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What is Virtual Reality and what do you need to start our VR Therapy?

Our new glossary series "Explained: VR Therapy" aims to explain complex terms of the digital health care system, which are directly related to our VR therapy, in a easy and comprehensive way. From the Digital Health Care Act („DiGAV / DVG“) to neuroplasticity and virtual reality.


Today we start with „Virtual Reality“ and would like to try to answer questions like, "What is VR, how you possibly know it already and which technical requirements are necessary for our VR Therapy". In the following series of "Explained: VR Therapy" we will further explain advantages of VR in a medical context, the potential limitations it can have and how it is differentiated from traditional forms of therapy.





What is concealed behind the term Virtual Reality?

There is no official definition of Virtual Reality. Therefore, we try to give an insightful overview and highlight different perspectives in this post.


"Zukunftsinstitut" initially describes VR as an artificial reality created by using specialised hard- and software. This means that a person can, for example, visit past cultures or be part of a simulated flight in a spaceship. As the online magazine "Mixed"states in its VR starter guide, VR can therefore be compared with our imagination: Theoretically there are no limits. According to VR researcher Jeremy Bailenson, its use is particularly worthwhile when the real experience is expensive, dangerous, impossible or rare.


"Heise-Verlag" thus translates VR as a "dream fulfilment machine", as VR can transport the user to any location that does not even have to be realistic. VR must be distinguished from 3D cinema, as the view through VR glasses fills the entire field of vision: One no longer perceives one's real environment, but only sees the virtual world.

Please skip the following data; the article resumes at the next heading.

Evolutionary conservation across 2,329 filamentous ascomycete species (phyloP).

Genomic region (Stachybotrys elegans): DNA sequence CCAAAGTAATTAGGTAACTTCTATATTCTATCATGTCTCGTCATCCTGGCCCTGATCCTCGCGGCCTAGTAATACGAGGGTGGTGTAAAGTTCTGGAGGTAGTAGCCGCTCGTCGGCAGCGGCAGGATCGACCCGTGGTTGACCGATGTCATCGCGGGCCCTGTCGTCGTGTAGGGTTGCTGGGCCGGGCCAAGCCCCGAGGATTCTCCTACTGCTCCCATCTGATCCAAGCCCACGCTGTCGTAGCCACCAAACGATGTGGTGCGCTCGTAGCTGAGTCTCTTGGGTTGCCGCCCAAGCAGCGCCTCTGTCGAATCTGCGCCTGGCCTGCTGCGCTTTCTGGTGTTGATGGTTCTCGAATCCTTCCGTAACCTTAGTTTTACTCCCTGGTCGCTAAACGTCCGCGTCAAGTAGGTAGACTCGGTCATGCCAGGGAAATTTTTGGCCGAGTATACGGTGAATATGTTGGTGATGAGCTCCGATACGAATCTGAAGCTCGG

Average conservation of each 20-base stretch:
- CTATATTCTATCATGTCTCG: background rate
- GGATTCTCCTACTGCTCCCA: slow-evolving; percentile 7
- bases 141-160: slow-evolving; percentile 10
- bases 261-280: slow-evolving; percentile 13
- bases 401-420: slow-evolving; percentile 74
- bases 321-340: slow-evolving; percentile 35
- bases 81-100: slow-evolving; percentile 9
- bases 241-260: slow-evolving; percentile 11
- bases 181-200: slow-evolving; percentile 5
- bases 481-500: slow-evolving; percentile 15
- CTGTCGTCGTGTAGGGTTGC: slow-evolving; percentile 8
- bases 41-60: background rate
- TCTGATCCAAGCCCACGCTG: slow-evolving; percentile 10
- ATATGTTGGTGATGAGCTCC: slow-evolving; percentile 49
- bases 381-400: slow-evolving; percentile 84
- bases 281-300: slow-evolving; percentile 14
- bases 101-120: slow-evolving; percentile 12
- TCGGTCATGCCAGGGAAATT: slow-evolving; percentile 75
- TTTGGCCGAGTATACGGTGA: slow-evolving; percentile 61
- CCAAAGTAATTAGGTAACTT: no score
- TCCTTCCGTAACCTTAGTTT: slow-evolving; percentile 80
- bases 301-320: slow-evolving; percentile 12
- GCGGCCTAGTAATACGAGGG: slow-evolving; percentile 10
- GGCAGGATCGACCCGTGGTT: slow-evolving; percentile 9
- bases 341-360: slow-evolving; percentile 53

Our Lead Programmer sums VR up as an alternative reality that allows a person to be completely immersed in another world without experiencing another reference value from the "real" world. If the virtual world is well designed, all the senses are addressed.

However it is difficult to compare with existing 3D technologies according to "Zukunftsinstitut" - and even more difficult to describe it without experiencing VR itself.

How do you perhaps already know VR or even experienced it yourself?

VR has been used in many different industries. Besides the medical field, in which CUREosity is active, you may have come across VR in the following fields (Zukunftsinstitut):

  • Gamers can experience space battles with maximum immersion directly from the cockpit.

  • The car manufacturer Audi installs VR stations in showrooms where customers can view any car configuration almost true to the original.

  • The film industry is increasingly investing in VR movies, including the "Story Studio" founded by Oculus itself.

  • In the near future, sporting events could also be broadcast in VR, from the perspective of a top seat directly in the stadium.

The technology is also already in use in the fields of science, therapy and medicine. Concretely, CUREosity uses VR technology to develop VR-based therapy applications and games to help people with neurological and psychological impairments and has the vision to revolutionise traditional rehabilitation by this means.

What do you need to start our VR-Therapy?

In line with Zukunftsinstitut, the core of modern VR hardware consists of the VR glasses with two high-resolution displays for the presentation of artificially generated images and a sensor system coupled to them for detecting the position of the head.


To start our VR-based therapy, all you need is WiFi, VR glasses, two VR controllers for the patients, and a tablet for the therapists and you are ready to go. Sounds expensive? Don't worry, as the hardware required for our VR therapy is supplied in a compact set. Suitable for clinical use, mobile and wireless.

Discover in the following "Explained: VR Therapy" series the benefits of VR in a medical context, how our VR therapy works and how the virtual worlds are designed by our game designers and software developers.


Feel free to write us feedback on how you like this series and ask us questions that we can explain to you in this format.

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Burgunderstr. 27

40549 Düsseldorf

phone  +49 211 822 046 - 26

fax  +49 211 56 37 62 53

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